METHODS: We conducted a systematic review and meta-analysis of studies reporting circulating IL-6 in AAA, and new investigations of the association between a common non-synonymous functional variant (Asp358Ala) in the IL-6R gene (IL6R) and AAA, followed the analysis of the variant both in vitro and in vivo. Inflammation may play a role in the development of abdominal aortic aneurysms (AAA). Interleukin-6 (IL-6) signalling through its receptor (IL-6R) is one pathway that could be exploited pharmacologically. We investigated this using a Mendelian randomization approach. RESULTS: Up to October 2011, we identified seven studies (869 cases, 851 controls). Meta-analysis demonstrated that AAA cases had higher levels of IL-6 than controls [standardized mean difference (SMD) = 0.46 SD, 95% CI = 0.25-0.66, I(2) = 70%, P = 1.1 × 10-5 random effects]. Meta-analysis of five studies (4524 cases/15 710 controls) demonstrated that rs7529229 (which tags the non-synonymous variant Asp358Ala, rs2228145) was associated with a lower risk of AAA, per Ala358 allele odds ratio 0.84, 95% CI: 0.80-0.89, I(2) = 0%, P = 2.7 × 10-11). In vitro analyses in lymphoblastoid cell lines demonstrated a reduction in the expression of downstream targets (STAT3, MYC and ICAM1) in response to IL-6 stimulation in Ala358 carriers. CONCLUSIONS: A Mendelian randomization approach provides robust evidence that signalling via the IL-6R is likely to be a causal pathway in AAA. Drugs that inhibit IL-6R may play a role in AAA management.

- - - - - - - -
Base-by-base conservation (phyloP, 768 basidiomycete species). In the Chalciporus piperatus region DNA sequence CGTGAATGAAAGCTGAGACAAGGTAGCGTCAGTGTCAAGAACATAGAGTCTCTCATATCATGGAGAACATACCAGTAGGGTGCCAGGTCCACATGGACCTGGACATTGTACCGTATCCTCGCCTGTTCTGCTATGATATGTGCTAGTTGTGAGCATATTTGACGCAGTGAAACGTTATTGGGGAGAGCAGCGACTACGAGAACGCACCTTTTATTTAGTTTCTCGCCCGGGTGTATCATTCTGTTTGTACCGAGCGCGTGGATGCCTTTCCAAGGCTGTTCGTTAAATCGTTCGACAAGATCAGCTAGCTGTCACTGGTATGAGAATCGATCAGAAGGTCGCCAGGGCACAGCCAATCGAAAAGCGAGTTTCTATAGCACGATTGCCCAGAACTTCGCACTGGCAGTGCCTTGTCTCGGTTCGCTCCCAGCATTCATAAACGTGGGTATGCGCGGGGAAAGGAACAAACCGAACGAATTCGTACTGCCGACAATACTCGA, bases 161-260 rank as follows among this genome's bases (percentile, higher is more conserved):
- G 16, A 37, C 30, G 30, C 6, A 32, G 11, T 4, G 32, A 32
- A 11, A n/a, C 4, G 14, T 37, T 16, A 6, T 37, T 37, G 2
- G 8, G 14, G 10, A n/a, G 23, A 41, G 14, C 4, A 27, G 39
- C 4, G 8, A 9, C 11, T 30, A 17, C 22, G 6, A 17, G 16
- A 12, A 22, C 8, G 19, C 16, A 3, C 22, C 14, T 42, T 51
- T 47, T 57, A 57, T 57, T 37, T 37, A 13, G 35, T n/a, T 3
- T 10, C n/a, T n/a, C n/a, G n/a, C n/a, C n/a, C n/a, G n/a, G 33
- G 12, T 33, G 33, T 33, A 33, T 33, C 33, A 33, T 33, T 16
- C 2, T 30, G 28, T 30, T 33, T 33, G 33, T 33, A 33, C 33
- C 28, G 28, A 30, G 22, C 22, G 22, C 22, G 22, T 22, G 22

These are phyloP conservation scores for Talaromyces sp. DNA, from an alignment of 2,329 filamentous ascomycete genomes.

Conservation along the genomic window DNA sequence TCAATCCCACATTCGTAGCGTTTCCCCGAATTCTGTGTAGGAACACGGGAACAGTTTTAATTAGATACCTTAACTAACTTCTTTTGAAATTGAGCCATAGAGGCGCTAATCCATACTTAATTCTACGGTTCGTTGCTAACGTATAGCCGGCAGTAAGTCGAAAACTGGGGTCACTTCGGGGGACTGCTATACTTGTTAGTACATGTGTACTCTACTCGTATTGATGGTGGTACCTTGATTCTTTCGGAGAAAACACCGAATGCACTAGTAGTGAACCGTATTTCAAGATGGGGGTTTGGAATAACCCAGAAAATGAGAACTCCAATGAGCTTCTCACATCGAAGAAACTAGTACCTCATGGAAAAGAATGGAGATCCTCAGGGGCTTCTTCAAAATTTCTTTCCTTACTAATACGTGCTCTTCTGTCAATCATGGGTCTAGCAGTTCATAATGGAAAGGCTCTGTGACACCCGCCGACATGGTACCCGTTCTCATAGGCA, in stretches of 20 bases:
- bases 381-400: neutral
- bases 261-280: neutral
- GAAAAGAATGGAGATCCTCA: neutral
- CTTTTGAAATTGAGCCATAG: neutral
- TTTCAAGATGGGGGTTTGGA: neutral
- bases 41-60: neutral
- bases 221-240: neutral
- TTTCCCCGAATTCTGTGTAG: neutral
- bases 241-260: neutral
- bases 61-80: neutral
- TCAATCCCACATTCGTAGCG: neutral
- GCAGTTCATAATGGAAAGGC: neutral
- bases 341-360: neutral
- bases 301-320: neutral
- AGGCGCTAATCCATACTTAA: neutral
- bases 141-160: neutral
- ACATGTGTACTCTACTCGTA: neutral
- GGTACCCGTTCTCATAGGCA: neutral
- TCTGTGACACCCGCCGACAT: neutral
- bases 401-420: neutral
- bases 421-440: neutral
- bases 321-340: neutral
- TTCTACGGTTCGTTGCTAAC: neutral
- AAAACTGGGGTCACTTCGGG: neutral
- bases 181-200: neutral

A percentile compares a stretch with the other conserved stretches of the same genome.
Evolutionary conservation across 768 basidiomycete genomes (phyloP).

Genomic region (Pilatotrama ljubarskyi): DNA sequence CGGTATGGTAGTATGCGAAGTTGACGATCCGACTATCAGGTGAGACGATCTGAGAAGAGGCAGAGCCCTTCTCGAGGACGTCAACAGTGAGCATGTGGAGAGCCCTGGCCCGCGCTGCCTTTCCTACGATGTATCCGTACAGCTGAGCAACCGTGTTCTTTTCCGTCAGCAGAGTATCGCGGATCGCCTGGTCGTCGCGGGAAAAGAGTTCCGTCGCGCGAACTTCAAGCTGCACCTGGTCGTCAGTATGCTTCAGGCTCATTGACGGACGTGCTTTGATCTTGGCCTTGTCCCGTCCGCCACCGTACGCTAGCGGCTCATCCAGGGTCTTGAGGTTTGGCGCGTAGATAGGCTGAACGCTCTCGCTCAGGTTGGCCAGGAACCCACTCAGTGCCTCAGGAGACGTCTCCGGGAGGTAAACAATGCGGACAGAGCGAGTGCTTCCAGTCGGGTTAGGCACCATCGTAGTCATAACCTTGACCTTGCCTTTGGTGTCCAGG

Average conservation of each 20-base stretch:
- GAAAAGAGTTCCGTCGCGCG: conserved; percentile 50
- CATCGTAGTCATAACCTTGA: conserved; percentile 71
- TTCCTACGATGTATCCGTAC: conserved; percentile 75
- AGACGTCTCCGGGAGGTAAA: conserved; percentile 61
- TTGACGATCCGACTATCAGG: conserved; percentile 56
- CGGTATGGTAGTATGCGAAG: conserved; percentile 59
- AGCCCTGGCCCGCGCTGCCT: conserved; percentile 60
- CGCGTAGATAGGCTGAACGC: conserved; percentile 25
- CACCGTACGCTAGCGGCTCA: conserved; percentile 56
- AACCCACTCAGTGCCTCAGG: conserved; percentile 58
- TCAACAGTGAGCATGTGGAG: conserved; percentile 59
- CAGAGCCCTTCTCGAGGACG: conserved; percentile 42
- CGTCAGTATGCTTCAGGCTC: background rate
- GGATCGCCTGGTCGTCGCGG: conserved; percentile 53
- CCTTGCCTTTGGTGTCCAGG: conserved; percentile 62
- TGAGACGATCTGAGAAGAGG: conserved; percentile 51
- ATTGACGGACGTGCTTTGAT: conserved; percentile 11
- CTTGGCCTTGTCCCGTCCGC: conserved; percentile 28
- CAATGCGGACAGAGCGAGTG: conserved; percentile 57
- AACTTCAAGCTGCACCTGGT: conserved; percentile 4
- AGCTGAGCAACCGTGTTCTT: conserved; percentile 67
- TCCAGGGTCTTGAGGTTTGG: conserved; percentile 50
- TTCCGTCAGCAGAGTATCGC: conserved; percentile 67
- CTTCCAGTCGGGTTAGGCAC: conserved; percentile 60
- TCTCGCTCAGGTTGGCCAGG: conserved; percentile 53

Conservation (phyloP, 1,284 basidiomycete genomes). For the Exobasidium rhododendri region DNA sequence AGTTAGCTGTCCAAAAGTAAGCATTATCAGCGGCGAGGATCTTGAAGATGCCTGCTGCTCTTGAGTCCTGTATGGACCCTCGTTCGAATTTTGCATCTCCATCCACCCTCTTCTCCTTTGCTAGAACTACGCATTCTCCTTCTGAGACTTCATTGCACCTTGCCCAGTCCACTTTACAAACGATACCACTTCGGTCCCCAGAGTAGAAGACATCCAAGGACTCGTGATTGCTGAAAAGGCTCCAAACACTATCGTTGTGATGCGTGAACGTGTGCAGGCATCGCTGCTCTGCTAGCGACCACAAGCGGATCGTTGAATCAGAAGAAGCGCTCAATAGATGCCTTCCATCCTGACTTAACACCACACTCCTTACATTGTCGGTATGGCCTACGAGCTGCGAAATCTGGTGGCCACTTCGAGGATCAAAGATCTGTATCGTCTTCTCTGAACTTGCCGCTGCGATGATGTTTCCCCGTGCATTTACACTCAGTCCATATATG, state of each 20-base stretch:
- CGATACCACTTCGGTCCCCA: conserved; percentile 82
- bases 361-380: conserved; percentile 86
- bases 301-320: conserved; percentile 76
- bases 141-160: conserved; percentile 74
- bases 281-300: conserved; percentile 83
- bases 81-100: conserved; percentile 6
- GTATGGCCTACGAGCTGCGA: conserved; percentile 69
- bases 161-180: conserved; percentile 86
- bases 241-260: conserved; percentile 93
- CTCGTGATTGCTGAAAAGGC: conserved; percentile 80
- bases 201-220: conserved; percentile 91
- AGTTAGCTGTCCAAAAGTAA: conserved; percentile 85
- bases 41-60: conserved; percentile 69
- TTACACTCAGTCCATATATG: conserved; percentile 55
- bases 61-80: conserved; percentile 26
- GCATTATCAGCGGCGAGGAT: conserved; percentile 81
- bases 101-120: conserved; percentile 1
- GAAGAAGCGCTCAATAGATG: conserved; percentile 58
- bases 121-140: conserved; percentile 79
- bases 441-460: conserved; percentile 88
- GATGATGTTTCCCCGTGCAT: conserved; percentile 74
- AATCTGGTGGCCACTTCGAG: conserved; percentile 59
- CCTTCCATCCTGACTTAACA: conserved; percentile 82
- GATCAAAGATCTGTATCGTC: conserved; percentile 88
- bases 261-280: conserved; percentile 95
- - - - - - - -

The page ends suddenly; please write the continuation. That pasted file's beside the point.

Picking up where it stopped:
Original publication

DOI

10.1093/eurheartj/ehs354

Type

Journal article

Journal

Eur Heart J

Publication Date

12/2013

Volume

34

Pages

3707 - 3716

Keywords

Abdominal aortic aneurysm, Interleukin-6, Mendelian randomization, Polymorphism, Aged, Aortic Aneurysm, Abdominal, Cell Line, Epidemiologic Methods, Female, Humans, Intercellular Adhesion Molecule-1, Interleukin-6, Male, Mendelian Randomization Analysis, Middle Aged, Proto-Oncogene Proteins c-myc, Receptors, Interleukin-6, STAT3 Transcription Factor, Signal Transduction